Doctor Who #868: A Christmas Carol

"Time can be rewritten." "People can't!" 
TECHNICAL SPECS: All Doctor Who stories from this one to The Wedding of River Song are included in the 6th Series DVD set. First aired Dec.25 2010.

IN THIS ONE... The Doctor scrooges Michael Gabon. Plus, flying fish, a doomed opera singer, and the Ponds on their honeymoon.

REVIEW: I am an immense fan of Doctor Who's more Christmasy of the Christmas specials, and this despite the Ponds' sidelining (they're trapped in a Star Trek parody, though do get to play the ghosts of Christmas present) and what time travel purists have called a step way over the line into Bill & Ted territory (see Theories for why it doesn't bother me, continuity-wise). In fact, I don't see any of these as weaknesses; they're features. The Doctor's decision to "scrooge" Kazdan Sardick isn't a gratuitous one - it comes to him naturally, from hearing a Christmas carol - and the Dickensian tropes are given some pretty neat twists along the way to keep the story fresh and original, especially older Kazdan as his own ghost of Christmas future. The timey-wimey elements are dead clever throughout, but they're more than cheap tricks. They also matter emotionally - and must, for the story to make sense. Kazdan is a callous, evil man driven by abuse, who finds his soul through his adventures with the Doctor, only to become bitter again, hating the Doctor for tempting him with the unattainable. On a story basis, the changes in the timeline work regardless of what physics you care to invoke because the emotions behind them are coherent.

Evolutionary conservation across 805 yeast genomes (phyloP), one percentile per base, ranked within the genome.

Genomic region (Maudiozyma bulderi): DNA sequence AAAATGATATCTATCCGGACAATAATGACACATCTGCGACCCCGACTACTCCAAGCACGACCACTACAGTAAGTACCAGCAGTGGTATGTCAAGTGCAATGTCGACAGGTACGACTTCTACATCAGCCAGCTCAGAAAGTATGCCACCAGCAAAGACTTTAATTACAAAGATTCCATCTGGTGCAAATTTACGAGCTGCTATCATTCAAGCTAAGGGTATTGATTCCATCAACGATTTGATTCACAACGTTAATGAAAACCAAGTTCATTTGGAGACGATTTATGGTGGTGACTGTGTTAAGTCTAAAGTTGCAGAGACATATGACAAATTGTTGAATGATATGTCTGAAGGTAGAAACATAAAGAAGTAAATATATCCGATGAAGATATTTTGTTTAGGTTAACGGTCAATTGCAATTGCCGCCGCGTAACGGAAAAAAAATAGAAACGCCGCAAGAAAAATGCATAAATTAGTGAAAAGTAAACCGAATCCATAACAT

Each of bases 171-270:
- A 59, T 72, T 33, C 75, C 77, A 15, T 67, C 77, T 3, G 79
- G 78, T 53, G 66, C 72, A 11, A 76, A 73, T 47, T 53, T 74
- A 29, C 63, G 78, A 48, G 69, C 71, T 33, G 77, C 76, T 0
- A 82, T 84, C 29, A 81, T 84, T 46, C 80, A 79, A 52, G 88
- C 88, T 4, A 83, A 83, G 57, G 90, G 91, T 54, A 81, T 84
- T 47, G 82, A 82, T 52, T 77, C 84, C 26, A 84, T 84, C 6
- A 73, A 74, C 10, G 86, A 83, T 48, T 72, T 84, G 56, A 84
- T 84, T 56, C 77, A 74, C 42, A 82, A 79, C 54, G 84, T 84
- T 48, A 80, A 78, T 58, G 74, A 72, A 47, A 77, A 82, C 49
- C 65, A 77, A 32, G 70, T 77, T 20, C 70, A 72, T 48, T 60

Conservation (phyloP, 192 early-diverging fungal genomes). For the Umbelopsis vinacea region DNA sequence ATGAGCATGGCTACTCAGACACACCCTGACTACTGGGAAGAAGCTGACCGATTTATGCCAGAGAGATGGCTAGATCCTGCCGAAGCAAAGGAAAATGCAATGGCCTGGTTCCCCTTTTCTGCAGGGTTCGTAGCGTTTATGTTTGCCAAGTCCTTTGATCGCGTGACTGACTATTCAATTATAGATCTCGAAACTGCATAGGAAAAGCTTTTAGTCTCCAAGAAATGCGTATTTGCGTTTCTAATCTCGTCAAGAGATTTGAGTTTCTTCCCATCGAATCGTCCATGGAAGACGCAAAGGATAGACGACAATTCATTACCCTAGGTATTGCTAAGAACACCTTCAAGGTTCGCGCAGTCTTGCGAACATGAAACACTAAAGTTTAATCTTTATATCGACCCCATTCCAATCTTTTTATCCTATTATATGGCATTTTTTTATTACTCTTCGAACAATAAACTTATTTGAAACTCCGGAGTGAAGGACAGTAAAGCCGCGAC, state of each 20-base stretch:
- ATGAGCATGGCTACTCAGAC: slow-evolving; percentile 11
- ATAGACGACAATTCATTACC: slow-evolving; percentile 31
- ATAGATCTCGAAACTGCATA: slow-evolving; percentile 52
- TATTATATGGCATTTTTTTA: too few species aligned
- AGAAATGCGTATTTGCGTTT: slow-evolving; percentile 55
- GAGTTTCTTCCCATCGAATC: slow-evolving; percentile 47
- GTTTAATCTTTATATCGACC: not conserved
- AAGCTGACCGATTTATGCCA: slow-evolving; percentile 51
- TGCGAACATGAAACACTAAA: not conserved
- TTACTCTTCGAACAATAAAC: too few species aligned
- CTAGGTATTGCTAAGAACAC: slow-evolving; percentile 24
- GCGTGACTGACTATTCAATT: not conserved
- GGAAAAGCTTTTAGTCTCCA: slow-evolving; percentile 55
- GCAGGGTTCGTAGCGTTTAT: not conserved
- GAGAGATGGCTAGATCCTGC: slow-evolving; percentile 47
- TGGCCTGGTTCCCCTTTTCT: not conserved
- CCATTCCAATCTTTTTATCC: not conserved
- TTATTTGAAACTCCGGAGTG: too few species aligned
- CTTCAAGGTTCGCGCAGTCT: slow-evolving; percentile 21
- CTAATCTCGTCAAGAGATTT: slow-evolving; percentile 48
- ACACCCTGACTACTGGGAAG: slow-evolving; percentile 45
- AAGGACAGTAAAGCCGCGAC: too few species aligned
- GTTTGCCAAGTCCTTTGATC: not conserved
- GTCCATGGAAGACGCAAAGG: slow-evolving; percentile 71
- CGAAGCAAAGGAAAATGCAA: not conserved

This is also the most magical of the Christmas episodes, tapping into Moffat's "fairy tale" style via Dickens' fantastical original story. Schools of flying fish, the Doctor riding a carriage through the sky, a beautiful girl with the voice of an angel (don't think we didn't notice how the title took on a different meaning in the climax) who can only live one day a year, and of course, a child taken on adventures in a magical box. As with Amy Pond, the Doctor is that imaginary friend begging to be remembered by Kazdan. Begging? He's positively forcing him to! This is the story of a young boy whose imagination and sense of wonder is being stifled by an overbearing, pragmatic, amoral father, and who, in the original timeline, is denied love. With love comes pain, sure, but it remains the transfomative experience that changes... the boy? the man? That's gloriously ambiguous. At the end, they're the same person, saving the doomed starship by their once and future love. It's grand and beautiful and clever and funny and tragic... Everything I want Doctor Who to be.